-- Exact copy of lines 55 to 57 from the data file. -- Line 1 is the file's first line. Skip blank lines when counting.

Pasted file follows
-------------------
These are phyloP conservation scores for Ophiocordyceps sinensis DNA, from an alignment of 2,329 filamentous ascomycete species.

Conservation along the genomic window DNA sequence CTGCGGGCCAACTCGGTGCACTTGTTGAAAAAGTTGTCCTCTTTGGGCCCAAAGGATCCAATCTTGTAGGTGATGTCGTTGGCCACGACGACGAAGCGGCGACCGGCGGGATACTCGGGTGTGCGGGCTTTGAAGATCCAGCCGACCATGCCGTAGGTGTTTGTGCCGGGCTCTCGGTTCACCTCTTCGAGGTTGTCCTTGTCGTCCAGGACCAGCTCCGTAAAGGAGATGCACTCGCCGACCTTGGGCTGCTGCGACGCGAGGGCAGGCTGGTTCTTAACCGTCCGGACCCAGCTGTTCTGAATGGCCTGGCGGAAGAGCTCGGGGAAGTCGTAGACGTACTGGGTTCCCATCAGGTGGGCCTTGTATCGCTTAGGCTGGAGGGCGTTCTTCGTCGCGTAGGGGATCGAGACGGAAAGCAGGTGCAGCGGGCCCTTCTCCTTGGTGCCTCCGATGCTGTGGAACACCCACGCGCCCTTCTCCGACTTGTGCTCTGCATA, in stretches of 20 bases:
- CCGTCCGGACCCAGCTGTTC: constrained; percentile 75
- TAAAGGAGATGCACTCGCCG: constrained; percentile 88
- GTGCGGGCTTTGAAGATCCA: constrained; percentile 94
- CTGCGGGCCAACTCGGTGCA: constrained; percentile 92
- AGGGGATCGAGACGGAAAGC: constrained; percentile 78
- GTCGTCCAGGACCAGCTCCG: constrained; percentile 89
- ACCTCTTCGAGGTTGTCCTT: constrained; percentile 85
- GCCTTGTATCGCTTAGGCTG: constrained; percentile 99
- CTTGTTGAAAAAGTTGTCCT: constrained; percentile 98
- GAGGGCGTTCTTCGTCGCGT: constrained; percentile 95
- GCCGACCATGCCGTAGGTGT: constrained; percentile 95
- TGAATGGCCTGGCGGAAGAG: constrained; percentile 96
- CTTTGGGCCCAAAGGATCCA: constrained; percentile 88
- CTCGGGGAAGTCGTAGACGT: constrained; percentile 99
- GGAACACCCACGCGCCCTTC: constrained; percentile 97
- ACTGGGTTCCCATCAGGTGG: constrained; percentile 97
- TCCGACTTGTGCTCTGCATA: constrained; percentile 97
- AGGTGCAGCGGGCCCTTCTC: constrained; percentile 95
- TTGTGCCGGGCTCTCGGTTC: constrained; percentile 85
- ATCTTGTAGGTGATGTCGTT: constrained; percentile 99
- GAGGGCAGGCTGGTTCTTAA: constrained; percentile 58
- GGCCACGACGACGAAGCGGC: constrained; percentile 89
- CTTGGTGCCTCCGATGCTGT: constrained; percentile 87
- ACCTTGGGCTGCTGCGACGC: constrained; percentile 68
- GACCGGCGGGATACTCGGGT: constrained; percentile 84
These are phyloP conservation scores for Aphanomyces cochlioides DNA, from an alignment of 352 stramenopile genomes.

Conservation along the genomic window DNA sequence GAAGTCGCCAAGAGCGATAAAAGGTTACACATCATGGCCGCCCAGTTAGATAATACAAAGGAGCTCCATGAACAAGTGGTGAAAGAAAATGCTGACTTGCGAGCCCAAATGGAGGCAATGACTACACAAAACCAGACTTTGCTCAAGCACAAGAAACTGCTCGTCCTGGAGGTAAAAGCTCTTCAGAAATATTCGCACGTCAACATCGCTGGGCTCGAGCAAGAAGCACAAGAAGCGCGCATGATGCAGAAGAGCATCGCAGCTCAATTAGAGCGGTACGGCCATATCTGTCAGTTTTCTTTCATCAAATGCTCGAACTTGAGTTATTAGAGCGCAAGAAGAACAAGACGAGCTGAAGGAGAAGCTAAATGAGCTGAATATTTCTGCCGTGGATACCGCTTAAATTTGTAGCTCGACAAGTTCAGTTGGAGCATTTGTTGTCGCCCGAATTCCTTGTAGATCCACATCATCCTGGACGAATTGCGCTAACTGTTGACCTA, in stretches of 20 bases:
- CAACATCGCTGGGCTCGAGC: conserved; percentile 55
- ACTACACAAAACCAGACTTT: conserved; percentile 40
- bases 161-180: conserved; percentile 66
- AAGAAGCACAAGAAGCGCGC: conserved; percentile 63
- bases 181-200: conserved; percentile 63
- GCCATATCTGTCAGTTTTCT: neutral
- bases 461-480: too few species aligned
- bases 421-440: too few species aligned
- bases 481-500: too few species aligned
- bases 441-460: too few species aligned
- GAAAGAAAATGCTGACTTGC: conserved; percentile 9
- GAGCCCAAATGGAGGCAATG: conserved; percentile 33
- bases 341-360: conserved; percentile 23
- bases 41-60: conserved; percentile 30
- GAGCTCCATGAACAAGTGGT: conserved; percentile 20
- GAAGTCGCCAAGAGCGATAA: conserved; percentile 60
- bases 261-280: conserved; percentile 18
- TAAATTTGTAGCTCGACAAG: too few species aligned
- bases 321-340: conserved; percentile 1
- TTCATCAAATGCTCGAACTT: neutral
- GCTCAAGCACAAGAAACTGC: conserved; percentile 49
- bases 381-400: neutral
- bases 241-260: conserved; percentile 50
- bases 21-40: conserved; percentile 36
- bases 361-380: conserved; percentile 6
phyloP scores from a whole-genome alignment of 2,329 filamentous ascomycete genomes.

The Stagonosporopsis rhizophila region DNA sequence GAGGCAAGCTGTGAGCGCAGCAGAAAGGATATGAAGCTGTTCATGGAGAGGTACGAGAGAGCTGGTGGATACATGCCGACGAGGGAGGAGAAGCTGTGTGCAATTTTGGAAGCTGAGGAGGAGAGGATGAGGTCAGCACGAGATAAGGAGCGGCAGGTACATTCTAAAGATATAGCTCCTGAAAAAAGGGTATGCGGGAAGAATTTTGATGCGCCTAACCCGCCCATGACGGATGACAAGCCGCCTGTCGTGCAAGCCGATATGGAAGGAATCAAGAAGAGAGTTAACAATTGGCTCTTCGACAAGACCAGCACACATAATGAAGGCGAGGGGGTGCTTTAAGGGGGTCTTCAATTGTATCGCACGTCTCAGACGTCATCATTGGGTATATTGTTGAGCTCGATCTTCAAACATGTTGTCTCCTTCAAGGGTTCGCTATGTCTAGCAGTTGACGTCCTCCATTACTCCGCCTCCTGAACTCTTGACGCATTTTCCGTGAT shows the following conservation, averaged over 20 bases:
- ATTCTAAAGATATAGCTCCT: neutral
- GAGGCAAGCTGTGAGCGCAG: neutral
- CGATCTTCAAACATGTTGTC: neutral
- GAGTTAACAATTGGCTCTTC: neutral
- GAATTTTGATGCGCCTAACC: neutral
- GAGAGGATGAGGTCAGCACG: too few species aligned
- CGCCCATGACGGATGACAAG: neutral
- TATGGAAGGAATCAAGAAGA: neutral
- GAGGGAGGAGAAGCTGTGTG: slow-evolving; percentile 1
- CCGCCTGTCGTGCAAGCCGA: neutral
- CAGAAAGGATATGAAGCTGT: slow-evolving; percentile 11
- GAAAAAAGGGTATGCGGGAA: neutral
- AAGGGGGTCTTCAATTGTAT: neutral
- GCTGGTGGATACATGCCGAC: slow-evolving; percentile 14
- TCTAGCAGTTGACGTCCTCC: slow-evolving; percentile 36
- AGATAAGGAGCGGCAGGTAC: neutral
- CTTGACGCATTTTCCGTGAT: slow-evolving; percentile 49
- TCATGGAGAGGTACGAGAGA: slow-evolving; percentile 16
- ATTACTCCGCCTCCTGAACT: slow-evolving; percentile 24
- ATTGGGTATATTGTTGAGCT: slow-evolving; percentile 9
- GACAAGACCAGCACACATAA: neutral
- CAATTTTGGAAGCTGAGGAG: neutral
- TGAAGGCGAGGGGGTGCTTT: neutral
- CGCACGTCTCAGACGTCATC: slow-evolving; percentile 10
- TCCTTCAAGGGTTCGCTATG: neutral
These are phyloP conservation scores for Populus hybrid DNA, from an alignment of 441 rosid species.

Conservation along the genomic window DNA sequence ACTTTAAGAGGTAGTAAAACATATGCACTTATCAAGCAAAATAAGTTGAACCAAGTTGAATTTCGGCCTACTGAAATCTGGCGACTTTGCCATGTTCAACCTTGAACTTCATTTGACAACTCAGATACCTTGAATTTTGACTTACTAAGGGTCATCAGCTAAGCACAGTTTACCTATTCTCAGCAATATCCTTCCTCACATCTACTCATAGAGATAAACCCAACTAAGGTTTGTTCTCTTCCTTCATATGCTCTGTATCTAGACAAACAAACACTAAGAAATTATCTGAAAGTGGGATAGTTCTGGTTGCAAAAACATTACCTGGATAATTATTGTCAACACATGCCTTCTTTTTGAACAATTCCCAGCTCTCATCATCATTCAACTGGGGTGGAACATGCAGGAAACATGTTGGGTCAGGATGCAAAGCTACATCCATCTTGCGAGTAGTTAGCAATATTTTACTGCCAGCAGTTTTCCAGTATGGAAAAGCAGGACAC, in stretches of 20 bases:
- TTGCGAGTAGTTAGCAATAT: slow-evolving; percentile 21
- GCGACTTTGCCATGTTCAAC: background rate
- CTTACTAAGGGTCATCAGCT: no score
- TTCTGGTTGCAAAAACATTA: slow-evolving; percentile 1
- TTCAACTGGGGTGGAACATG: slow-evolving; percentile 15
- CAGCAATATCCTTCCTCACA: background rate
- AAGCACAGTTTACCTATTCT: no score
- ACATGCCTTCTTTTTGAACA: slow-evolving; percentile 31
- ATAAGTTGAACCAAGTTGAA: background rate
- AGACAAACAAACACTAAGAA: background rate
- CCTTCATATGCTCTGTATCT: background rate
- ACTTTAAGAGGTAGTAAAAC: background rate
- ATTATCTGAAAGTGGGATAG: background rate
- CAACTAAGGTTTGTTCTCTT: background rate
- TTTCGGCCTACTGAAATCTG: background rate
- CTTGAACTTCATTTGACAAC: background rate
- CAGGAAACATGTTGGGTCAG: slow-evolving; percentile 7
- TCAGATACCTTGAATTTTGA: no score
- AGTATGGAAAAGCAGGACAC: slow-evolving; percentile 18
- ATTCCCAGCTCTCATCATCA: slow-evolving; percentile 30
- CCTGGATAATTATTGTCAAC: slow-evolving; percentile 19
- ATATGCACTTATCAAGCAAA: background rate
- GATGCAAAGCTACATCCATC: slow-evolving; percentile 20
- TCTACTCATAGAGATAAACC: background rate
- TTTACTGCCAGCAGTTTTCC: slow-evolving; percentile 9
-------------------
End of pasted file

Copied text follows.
phyloP scores from a whole-genome alignment of 2,329 filamentous ascomycete genomes.

The Stagonosporopsis rhizophila region DNA sequence GAGGCAAGCTGTGAGCGCAGCAGAAAGGATATGAAGCTGTTCATGGAGAGGTACGAGAGAGCTGGTGGATACATGCCGACGAGGGAGGAGAAGCTGTGTGCAATTTTGGAAGCTGAGGAGGAGAGGATGAGGTCAGCACGAGATAAGGAGCGGCAGGTACATTCTAAAGATATAGCTCCTGAAAAAAGGGTATGCGGGAAGAATTTTGATGCGCCTAACCCGCCCATGACGGATGACAAGCCGCCTGTCGTGCAAGCCGATATGGAAGGAATCAAGAAGAGAGTTAACAATTGGCTCTTCGACAAGACCAGCACACATAATGAAGGCGAGGGGGTGCTTTAAGGGGGTCTTCAATTGTATCGCACGTCTCAGACGTCATCATTGGGTATATTGTTGAGCTCGATCTTCAAACATGTTGTCTCCTTCAAGGGTTCGCTATGTCTAGCAGTTGACGTCCTCCATTACTCCGCCTCCTGAACTCTTGACGCATTTTCCGTGAT shows the following conservation, averaged over 20 bases:
- ATTCTAAAGATATAGCTCCT: neutral